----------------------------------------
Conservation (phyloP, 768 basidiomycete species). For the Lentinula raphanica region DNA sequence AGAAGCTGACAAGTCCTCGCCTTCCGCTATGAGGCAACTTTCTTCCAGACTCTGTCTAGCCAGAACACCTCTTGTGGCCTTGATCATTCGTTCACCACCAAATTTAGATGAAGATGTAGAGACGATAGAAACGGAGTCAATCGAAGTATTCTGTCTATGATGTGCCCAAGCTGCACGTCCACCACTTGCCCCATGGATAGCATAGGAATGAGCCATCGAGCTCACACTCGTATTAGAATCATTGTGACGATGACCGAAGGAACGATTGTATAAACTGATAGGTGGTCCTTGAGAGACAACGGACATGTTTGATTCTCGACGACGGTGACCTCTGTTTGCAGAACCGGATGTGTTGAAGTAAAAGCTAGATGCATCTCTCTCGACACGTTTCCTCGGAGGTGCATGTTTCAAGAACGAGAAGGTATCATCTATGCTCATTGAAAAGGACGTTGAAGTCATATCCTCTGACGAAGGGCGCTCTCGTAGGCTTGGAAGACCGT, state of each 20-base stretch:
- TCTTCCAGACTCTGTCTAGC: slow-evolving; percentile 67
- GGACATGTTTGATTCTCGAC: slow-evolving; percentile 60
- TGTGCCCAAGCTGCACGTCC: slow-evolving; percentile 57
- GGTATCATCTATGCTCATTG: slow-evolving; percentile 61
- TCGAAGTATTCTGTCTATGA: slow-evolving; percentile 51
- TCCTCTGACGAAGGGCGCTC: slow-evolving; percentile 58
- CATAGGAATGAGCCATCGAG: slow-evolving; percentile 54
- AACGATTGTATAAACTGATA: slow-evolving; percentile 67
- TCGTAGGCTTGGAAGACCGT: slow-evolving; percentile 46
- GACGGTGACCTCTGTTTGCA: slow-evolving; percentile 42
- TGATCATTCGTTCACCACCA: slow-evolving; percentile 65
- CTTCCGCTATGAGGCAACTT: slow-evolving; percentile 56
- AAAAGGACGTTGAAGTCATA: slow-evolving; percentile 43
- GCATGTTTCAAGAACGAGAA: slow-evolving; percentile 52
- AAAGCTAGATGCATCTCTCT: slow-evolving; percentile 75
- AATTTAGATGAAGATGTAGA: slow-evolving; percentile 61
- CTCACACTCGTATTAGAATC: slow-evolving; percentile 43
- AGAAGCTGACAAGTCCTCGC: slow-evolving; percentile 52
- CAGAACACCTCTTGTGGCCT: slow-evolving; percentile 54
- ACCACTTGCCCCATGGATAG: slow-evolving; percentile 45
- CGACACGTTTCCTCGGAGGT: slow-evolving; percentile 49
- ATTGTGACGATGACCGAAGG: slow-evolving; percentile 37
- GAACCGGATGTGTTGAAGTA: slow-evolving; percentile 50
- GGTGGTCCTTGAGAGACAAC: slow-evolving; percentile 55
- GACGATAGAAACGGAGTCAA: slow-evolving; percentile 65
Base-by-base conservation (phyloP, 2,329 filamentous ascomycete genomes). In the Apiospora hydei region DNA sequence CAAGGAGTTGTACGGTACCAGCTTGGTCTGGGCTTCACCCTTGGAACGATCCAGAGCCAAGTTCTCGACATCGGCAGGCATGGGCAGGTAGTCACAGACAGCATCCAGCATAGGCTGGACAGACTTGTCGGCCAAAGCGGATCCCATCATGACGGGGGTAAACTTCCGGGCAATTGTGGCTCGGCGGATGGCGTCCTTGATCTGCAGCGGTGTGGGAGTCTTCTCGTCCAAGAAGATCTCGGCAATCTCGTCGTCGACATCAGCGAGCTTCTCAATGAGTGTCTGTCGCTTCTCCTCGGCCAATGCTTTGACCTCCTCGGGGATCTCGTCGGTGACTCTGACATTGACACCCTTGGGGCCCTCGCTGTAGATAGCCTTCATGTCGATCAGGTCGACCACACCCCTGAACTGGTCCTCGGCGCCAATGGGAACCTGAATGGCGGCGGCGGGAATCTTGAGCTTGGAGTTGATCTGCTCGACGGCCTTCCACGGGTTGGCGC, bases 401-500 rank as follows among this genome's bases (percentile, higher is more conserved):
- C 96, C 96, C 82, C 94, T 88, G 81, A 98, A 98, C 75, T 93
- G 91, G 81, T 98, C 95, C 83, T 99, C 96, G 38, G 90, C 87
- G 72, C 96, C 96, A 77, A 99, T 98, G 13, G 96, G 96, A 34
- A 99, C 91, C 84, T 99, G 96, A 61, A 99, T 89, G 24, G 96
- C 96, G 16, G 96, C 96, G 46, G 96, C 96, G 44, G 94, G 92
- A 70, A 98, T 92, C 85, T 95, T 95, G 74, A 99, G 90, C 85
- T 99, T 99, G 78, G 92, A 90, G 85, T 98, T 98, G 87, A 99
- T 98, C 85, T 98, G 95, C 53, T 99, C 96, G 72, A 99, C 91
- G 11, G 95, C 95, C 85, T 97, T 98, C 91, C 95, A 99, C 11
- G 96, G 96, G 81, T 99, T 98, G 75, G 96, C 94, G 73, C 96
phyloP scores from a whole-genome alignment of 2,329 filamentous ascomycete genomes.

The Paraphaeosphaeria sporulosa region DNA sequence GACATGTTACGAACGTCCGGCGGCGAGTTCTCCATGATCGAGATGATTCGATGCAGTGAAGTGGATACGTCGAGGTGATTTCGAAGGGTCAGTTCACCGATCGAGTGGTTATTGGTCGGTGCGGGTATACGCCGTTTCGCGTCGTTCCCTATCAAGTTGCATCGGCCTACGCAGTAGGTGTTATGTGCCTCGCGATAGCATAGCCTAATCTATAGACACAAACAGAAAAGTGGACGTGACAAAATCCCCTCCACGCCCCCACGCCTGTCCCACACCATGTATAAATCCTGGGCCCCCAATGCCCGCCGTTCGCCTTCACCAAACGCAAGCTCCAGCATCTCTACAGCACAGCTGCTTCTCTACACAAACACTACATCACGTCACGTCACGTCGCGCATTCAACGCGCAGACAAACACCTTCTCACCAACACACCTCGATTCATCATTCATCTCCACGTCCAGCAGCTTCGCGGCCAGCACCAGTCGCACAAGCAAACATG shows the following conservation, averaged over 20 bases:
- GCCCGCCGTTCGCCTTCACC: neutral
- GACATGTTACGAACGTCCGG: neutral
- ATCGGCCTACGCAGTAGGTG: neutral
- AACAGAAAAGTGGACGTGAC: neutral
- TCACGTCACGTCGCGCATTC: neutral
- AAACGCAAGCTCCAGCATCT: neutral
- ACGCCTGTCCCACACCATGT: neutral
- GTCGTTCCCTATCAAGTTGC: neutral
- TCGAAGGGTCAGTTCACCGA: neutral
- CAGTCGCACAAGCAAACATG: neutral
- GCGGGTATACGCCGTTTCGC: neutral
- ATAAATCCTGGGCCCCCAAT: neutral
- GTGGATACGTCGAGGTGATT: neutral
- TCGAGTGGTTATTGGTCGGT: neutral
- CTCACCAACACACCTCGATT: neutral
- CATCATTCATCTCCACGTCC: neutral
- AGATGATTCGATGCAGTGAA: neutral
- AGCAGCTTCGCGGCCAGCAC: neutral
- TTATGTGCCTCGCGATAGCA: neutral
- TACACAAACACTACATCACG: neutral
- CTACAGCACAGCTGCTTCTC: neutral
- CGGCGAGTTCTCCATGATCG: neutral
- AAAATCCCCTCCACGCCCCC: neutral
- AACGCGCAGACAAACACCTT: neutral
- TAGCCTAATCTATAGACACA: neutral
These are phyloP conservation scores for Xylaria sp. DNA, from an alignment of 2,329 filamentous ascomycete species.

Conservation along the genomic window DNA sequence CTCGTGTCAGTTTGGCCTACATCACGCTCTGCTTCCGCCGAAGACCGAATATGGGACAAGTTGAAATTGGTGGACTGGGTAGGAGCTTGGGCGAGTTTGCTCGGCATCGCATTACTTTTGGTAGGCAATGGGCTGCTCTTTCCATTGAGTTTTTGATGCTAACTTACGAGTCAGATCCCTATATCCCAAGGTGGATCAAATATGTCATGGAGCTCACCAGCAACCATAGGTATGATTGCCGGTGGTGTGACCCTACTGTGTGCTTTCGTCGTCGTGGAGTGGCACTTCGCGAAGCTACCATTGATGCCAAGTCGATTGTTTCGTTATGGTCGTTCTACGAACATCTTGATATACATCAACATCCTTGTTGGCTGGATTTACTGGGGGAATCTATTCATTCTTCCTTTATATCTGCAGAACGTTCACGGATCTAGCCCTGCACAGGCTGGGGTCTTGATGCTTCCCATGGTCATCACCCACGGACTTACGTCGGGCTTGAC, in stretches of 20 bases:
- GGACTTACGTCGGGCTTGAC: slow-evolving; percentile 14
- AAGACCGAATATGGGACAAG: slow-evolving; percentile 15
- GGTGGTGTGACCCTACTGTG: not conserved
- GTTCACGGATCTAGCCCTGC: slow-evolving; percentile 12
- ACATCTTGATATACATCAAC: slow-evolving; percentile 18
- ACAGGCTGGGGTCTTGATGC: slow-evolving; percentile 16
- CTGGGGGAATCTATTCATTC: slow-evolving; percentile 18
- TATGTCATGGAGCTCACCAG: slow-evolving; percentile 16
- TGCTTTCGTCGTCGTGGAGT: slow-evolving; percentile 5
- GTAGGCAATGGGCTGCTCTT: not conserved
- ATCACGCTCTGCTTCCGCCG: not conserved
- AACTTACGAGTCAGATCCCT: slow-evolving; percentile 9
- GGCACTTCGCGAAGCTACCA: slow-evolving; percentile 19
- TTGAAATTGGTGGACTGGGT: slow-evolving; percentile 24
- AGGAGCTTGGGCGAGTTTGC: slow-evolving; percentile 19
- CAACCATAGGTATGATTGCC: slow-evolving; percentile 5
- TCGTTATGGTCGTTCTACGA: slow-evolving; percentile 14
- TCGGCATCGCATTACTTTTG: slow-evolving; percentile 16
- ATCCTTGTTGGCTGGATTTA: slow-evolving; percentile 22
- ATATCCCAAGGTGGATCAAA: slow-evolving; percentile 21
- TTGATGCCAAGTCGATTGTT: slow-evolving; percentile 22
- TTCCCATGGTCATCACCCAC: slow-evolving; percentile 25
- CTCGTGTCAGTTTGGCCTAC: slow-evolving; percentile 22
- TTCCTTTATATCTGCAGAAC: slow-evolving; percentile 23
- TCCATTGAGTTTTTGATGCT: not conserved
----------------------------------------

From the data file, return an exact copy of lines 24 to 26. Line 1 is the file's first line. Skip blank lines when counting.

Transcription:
- GAACCGGATGTGTTGAAGTA: slow-evolving; percentile 50
- GGTGGTCCTTGAGAGACAAC: slow-evolving; percentile 55
- GACGATAGAAACGGAGTCAA: slow-evolving; percentile 65